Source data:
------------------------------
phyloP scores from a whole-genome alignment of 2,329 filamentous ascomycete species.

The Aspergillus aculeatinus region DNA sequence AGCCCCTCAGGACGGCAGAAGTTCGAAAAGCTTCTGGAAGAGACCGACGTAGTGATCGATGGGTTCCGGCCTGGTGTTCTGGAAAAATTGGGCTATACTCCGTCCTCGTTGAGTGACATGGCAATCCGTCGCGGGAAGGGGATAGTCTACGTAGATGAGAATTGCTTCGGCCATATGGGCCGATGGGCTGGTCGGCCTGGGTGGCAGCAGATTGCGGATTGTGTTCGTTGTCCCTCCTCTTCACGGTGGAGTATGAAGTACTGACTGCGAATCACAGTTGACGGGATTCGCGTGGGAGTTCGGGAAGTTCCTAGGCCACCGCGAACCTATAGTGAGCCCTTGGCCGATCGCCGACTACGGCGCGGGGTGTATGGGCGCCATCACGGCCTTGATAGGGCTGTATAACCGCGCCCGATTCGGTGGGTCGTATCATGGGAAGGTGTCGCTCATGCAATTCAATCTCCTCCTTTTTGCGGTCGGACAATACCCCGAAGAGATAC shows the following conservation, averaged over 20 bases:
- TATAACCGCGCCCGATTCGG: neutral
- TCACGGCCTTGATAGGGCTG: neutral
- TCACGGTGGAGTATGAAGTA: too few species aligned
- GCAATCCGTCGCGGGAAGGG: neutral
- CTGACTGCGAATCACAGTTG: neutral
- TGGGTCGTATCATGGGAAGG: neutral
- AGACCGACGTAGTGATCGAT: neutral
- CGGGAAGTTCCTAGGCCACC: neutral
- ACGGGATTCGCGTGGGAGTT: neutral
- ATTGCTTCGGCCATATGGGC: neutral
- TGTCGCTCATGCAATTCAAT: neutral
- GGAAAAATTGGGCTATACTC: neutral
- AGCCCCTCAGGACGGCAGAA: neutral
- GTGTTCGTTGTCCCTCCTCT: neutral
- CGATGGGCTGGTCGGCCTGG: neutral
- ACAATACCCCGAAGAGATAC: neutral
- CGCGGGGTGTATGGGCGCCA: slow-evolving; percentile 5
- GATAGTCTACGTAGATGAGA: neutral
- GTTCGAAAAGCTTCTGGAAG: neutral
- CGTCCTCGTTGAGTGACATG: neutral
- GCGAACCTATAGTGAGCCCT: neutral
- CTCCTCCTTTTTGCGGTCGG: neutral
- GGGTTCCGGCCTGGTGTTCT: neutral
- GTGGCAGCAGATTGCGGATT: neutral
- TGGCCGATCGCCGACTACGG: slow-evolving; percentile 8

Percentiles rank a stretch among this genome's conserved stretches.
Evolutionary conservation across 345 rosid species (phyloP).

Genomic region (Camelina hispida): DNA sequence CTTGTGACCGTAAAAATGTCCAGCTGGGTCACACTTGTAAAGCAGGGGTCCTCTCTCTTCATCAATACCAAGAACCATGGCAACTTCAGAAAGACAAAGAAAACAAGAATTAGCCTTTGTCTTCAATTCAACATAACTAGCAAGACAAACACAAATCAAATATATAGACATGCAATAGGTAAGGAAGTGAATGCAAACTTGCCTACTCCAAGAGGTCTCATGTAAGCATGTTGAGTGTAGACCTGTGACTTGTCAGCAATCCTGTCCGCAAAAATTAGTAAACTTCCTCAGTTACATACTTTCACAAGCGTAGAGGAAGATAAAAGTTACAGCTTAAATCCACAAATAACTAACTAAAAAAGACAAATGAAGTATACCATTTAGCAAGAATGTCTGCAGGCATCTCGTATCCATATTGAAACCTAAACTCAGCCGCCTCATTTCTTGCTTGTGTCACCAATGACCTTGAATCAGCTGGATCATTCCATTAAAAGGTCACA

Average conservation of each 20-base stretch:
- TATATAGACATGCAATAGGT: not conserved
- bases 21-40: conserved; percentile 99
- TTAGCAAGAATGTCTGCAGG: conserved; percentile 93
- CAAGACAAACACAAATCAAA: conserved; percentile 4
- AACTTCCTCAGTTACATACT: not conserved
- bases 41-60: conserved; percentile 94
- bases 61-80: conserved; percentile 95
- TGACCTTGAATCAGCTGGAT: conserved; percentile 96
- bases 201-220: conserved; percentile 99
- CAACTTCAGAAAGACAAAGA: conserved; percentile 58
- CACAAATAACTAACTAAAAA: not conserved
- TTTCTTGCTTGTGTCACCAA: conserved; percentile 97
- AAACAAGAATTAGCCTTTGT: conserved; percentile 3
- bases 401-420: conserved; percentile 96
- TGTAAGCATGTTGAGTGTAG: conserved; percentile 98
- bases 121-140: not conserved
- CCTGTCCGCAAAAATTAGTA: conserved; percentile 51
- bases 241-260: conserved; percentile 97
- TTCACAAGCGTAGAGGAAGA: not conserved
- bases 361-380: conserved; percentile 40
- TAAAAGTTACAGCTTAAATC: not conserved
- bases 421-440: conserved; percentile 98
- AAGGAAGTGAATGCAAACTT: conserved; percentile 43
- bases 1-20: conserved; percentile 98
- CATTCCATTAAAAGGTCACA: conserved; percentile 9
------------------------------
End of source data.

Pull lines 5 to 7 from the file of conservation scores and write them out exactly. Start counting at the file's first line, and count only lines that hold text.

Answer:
- TCACGGTGGAGTATGAAGTA: too few species aligned
- GCAATCCGTCGCGGGAAGGG: neutral
- CTGACTGCGAATCACAGTTG: neutral